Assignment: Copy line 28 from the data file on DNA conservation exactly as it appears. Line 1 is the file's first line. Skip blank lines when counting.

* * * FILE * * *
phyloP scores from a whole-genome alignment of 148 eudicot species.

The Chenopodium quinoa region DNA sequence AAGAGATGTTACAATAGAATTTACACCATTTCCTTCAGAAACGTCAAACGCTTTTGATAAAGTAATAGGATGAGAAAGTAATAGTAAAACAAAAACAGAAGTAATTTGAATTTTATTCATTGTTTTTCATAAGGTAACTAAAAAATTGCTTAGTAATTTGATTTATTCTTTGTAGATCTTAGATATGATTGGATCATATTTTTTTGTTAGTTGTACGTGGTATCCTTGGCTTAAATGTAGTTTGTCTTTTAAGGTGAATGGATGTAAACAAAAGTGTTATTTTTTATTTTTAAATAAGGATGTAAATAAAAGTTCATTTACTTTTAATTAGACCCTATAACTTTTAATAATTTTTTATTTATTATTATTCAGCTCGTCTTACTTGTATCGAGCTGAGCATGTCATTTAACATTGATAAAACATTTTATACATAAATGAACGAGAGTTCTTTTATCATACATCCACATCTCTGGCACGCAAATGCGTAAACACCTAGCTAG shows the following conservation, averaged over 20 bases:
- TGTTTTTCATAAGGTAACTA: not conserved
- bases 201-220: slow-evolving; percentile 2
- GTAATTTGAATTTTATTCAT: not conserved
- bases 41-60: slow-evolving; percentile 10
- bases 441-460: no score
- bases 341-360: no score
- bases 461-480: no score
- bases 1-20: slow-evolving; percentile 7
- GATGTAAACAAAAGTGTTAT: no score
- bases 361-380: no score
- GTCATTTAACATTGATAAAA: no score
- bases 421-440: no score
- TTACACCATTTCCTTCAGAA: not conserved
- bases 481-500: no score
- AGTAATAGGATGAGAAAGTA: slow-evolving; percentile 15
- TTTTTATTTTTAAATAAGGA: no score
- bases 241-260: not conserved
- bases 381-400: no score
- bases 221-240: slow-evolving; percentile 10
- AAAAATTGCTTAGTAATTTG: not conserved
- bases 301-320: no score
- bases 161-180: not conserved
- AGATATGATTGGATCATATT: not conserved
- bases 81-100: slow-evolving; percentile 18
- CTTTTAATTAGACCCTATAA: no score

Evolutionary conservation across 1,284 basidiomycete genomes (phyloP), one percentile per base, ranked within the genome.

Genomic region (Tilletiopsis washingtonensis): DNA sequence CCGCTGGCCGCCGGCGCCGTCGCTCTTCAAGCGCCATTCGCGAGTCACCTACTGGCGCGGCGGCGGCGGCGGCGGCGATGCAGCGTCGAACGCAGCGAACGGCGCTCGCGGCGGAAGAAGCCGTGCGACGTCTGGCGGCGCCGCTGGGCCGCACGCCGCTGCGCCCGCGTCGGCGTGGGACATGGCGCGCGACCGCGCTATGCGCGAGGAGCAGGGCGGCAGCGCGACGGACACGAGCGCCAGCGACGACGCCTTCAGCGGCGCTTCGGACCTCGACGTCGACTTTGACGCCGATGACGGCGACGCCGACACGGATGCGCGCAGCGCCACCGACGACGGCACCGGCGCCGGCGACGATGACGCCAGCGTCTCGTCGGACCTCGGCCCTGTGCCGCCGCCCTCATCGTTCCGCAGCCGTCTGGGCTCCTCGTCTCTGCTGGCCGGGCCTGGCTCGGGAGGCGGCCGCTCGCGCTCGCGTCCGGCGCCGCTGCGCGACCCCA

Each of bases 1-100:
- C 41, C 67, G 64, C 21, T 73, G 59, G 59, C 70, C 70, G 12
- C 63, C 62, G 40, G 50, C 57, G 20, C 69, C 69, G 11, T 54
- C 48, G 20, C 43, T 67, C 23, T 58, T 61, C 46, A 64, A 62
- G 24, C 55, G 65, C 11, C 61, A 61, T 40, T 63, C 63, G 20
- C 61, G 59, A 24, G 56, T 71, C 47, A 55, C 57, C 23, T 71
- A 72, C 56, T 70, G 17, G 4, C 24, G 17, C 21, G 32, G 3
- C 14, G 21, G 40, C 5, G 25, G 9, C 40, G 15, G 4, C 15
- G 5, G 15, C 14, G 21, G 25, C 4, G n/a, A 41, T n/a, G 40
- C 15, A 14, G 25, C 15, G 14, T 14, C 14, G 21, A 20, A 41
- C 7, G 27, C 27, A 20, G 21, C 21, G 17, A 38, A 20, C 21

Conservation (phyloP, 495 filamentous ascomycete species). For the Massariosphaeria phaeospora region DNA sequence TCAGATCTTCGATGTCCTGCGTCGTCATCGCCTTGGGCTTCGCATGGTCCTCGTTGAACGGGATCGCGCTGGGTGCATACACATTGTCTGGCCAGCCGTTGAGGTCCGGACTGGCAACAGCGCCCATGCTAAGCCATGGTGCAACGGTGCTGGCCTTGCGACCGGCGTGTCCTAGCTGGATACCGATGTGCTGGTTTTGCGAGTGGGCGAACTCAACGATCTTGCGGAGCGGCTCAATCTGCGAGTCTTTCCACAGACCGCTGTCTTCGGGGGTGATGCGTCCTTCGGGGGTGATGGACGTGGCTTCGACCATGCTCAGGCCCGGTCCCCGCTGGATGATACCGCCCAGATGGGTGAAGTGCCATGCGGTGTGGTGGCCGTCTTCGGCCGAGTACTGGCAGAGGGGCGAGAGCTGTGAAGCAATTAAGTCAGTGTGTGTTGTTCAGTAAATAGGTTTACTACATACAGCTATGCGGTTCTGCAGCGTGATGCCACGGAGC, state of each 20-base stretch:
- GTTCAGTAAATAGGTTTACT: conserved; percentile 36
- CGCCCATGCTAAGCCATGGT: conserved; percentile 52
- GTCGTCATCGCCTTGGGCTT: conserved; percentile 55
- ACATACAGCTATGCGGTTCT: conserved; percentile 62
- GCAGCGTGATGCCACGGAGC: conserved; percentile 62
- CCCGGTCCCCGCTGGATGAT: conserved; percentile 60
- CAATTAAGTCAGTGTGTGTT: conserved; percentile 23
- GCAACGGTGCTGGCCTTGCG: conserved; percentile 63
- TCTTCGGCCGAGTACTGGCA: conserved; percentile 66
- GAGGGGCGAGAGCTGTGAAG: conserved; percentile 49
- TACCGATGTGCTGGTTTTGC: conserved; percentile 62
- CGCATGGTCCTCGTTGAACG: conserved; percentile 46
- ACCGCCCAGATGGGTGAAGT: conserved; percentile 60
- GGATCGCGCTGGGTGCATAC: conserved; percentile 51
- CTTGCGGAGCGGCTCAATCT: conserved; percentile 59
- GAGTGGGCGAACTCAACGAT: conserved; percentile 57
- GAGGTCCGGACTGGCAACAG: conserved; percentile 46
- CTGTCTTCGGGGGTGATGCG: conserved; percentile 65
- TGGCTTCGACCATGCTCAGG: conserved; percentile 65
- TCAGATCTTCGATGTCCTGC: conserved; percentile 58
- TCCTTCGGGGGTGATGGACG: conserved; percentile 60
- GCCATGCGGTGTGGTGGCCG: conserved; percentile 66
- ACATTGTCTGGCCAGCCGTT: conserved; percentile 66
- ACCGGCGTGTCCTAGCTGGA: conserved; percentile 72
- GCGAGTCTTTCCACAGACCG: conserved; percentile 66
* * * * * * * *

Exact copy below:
Evolutionary conservation across 1,284 basidiomycete genomes (phyloP), one percentile per base, ranked within the genome.